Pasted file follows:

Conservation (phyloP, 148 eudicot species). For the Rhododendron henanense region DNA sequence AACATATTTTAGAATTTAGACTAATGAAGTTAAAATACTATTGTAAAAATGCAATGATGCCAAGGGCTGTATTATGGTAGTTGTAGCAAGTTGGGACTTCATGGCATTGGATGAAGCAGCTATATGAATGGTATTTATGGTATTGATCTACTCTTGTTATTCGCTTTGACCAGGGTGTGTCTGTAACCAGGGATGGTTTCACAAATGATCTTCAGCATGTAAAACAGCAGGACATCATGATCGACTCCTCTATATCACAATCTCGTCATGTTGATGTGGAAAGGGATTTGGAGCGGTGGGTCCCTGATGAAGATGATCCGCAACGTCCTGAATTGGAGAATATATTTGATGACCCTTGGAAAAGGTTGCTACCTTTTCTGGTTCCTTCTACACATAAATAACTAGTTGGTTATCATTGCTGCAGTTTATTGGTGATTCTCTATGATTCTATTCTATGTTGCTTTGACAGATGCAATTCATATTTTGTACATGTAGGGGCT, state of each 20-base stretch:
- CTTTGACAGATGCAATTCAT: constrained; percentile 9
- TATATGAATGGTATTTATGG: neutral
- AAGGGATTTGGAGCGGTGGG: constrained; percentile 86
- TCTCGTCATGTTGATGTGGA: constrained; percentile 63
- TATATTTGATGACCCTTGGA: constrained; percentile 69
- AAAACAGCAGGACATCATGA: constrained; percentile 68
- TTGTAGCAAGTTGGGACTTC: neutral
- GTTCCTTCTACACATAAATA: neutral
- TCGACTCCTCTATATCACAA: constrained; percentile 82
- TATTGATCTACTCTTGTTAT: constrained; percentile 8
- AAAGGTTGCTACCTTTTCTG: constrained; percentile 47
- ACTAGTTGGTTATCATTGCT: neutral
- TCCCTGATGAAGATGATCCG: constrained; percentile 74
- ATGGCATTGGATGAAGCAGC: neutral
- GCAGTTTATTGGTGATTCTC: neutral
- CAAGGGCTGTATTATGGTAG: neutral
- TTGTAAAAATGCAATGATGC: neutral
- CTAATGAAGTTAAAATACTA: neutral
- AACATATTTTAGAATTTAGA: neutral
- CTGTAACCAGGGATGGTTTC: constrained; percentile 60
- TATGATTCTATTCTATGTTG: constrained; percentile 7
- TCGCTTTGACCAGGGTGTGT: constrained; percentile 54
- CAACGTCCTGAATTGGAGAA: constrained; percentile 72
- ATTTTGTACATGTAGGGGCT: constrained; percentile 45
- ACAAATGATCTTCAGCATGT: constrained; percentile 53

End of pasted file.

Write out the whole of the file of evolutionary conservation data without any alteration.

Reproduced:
Conservation (phyloP, 148 eudicot species). For the Rhododendron henanense region DNA sequence AACATATTTTAGAATTTAGACTAATGAAGTTAAAATACTATTGTAAAAATGCAATGATGCCAAGGGCTGTATTATGGTAGTTGTAGCAAGTTGGGACTTCATGGCATTGGATGAAGCAGCTATATGAATGGTATTTATGGTATTGATCTACTCTTGTTATTCGCTTTGACCAGGGTGTGTCTGTAACCAGGGATGGTTTCACAAATGATCTTCAGCATGTAAAACAGCAGGACATCATGATCGACTCCTCTATATCACAATCTCGTCATGTTGATGTGGAAAGGGATTTGGAGCGGTGGGTCCCTGATGAAGATGATCCGCAACGTCCTGAATTGGAGAATATATTTGATGACCCTTGGAAAAGGTTGCTACCTTTTCTGGTTCCTTCTACACATAAATAACTAGTTGGTTATCATTGCTGCAGTTTATTGGTGATTCTCTATGATTCTATTCTATGTTGCTTTGACAGATGCAATTCATATTTTGTACATGTAGGGGCT, state of each 20-base stretch:
- CTTTGACAGATGCAATTCAT: constrained; percentile 9
- TATATGAATGGTATTTATGG: neutral
- AAGGGATTTGGAGCGGTGGG: constrained; percentile 86
- TCTCGTCATGTTGATGTGGA: constrained; percentile 63
- TATATTTGATGACCCTTGGA: constrained; percentile 69
- AAAACAGCAGGACATCATGA: constrained; percentile 68
- TTGTAGCAAGTTGGGACTTC: neutral
- GTTCCTTCTACACATAAATA: neutral
- TCGACTCCTCTATATCACAA: constrained; percentile 82
- TATTGATCTACTCTTGTTAT: constrained; percentile 8
- AAAGGTTGCTACCTTTTCTG: constrained; percentile 47
- ACTAGTTGGTTATCATTGCT: neutral
- TCCCTGATGAAGATGATCCG: constrained; percentile 74
- ATGGCATTGGATGAAGCAGC: neutral
- GCAGTTTATTGGTGATTCTC: neutral
- CAAGGGCTGTATTATGGTAG: neutral
- TTGTAAAAATGCAATGATGC: neutral
- CTAATGAAGTTAAAATACTA: neutral
- AACATATTTTAGAATTTAGA: neutral
- CTGTAACCAGGGATGGTTTC: constrained; percentile 60
- TATGATTCTATTCTATGTTG: constrained; percentile 7
- TCGCTTTGACCAGGGTGTGT: constrained; percentile 54
- CAACGTCCTGAATTGGAGAA: constrained; percentile 72
- ATTTTGTACATGTAGGGGCT: constrained; percentile 45
- ACAAATGATCTTCAGCATGT: constrained; percentile 53